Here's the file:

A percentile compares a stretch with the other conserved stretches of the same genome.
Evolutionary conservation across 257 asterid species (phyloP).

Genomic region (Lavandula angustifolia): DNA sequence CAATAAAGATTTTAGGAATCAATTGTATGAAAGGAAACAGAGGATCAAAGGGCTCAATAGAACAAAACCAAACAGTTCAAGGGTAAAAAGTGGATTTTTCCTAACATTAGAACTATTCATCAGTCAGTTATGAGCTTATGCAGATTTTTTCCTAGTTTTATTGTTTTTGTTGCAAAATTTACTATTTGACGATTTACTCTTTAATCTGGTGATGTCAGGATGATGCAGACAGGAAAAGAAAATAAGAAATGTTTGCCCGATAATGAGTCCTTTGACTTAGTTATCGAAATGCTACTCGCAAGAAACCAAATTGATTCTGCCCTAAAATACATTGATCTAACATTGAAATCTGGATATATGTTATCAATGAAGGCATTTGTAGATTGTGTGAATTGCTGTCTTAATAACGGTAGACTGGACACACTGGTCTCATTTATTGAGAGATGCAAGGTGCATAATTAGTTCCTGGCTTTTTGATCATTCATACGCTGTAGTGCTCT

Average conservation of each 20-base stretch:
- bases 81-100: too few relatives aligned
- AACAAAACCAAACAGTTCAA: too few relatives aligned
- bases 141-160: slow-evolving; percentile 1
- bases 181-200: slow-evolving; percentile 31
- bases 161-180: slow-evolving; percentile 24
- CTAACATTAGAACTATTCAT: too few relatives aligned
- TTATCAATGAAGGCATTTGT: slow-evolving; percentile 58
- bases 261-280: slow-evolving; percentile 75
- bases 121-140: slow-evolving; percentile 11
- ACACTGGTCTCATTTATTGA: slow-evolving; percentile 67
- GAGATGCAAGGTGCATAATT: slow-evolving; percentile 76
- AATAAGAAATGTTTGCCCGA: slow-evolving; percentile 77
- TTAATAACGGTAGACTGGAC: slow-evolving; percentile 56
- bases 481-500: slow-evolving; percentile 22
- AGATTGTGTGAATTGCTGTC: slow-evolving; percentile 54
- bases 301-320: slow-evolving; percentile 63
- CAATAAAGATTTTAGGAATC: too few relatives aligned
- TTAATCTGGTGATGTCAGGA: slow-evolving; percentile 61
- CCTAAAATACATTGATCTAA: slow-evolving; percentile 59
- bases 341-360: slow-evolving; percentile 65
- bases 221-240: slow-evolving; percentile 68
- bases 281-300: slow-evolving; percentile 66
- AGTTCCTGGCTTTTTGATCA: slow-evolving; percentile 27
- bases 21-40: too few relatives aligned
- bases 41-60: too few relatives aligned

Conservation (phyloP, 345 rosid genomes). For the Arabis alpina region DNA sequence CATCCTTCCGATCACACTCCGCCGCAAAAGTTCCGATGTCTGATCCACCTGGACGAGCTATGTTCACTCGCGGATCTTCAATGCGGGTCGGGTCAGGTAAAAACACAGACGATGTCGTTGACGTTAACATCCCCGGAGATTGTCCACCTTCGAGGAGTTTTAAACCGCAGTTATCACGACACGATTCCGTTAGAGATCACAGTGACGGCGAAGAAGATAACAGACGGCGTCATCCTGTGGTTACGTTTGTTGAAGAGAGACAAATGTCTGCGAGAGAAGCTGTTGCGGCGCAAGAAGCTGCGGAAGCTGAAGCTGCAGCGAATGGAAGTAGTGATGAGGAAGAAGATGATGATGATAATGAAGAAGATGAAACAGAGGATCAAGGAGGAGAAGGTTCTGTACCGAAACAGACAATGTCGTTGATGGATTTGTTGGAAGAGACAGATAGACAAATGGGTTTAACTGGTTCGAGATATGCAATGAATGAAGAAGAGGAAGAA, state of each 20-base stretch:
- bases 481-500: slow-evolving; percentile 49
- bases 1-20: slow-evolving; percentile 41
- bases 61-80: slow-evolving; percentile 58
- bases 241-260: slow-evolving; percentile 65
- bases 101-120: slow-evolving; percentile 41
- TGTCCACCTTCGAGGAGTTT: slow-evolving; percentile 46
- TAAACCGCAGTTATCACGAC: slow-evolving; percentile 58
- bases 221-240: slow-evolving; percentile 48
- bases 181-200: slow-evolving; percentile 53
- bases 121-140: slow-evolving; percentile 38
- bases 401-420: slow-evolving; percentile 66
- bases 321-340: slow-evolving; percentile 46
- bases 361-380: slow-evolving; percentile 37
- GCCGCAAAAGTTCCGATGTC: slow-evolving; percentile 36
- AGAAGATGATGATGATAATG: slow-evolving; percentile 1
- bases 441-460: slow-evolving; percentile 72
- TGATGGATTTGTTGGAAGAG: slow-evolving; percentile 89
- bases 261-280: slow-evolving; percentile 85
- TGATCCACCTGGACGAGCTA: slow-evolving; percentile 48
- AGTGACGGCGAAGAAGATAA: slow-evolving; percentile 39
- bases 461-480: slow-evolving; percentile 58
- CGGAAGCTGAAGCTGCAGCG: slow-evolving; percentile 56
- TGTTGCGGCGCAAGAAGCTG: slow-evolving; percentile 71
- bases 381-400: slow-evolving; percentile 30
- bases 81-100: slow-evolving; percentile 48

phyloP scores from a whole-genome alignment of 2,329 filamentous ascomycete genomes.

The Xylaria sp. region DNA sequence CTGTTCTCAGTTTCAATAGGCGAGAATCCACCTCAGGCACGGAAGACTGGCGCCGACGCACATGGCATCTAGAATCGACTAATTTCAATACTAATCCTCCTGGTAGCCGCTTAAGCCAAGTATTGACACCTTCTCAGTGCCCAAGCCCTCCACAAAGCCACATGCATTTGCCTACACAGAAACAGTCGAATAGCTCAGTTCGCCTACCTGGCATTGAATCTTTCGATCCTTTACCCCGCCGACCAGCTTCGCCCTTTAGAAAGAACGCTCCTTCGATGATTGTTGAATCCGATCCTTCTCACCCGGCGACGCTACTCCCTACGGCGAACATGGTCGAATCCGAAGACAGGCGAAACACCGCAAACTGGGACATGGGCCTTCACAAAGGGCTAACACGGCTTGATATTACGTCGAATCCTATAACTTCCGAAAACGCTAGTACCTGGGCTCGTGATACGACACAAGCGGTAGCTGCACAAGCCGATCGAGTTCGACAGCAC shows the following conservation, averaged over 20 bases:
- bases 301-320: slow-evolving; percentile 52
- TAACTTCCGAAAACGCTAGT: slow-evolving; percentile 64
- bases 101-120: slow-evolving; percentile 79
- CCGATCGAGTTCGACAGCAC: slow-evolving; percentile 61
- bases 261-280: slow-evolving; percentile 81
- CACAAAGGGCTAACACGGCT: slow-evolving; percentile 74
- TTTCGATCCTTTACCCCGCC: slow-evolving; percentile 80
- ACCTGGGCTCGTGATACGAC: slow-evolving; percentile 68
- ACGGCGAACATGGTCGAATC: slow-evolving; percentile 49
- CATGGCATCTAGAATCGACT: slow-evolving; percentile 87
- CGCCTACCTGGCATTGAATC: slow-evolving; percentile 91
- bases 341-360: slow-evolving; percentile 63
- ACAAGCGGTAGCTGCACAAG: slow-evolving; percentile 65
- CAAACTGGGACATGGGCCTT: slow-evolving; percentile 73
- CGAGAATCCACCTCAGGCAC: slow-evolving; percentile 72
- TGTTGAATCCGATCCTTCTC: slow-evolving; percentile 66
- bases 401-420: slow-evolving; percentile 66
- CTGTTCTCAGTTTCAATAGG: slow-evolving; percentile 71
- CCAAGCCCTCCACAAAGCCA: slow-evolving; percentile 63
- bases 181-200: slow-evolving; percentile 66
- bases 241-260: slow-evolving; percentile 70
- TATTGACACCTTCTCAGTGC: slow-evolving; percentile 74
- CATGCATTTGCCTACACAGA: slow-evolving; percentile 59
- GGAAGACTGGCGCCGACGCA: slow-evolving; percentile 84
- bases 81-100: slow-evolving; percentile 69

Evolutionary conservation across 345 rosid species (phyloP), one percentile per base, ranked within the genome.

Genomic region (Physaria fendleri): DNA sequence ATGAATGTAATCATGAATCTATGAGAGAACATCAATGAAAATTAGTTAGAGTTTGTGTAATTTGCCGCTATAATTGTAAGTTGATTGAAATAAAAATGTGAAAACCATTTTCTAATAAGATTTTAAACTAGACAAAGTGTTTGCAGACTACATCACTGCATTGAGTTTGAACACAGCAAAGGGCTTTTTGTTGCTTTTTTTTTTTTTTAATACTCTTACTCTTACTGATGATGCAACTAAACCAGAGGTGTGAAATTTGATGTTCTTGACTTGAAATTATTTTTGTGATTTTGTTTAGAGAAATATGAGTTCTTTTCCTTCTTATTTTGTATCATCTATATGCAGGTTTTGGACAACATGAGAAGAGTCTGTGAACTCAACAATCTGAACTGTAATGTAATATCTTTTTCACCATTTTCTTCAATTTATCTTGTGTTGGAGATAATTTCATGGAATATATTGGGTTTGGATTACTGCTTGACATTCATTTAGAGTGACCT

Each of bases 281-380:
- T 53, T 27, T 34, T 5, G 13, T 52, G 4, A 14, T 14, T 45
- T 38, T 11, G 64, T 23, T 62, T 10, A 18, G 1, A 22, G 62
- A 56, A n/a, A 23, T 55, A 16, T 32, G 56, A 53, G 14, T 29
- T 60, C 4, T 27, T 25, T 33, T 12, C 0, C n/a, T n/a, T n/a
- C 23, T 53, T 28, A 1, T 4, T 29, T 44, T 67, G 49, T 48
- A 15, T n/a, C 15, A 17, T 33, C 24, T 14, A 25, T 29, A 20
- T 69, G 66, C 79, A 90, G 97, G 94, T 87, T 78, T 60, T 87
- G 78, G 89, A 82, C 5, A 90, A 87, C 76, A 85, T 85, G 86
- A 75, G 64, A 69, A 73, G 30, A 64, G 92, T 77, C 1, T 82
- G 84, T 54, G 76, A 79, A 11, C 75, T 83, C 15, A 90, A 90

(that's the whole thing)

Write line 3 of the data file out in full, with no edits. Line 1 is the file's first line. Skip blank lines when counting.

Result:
Genomic region (Lavandula angustifolia): DNA sequence CAATAAAGATTTTAGGAATCAATTGTATGAAAGGAAACAGAGGATCAAAGGGCTCAATAGAACAAAACCAAACAGTTCAAGGGTAAAAAGTGGATTTTTCCTAACATTAGAACTATTCATCAGTCAGTTATGAGCTTATGCAGATTTTTTCCTAGTTTTATTGTTTTTGTTGCAAAATTTACTATTTGACGATTTACTCTTTAATCTGGTGATGTCAGGATGATGCAGACAGGAAAAGAAAATAAGAAATGTTTGCCCGATAATGAGTCCTTTGACTTAGTTATCGAAATGCTACTCGCAAGAAACCAAATTGATTCTGCCCTAAAATACATTGATCTAACATTGAAATCTGGATATATGTTATCAATGAAGGCATTTGTAGATTGTGTGAATTGCTGTCTTAATAACGGTAGACTGGACACACTGGTCTCATTTATTGAGAGATGCAAGGTGCATAATTAGTTCCTGGCTTTTTGATCATTCATACGCTGTAGTGCTCT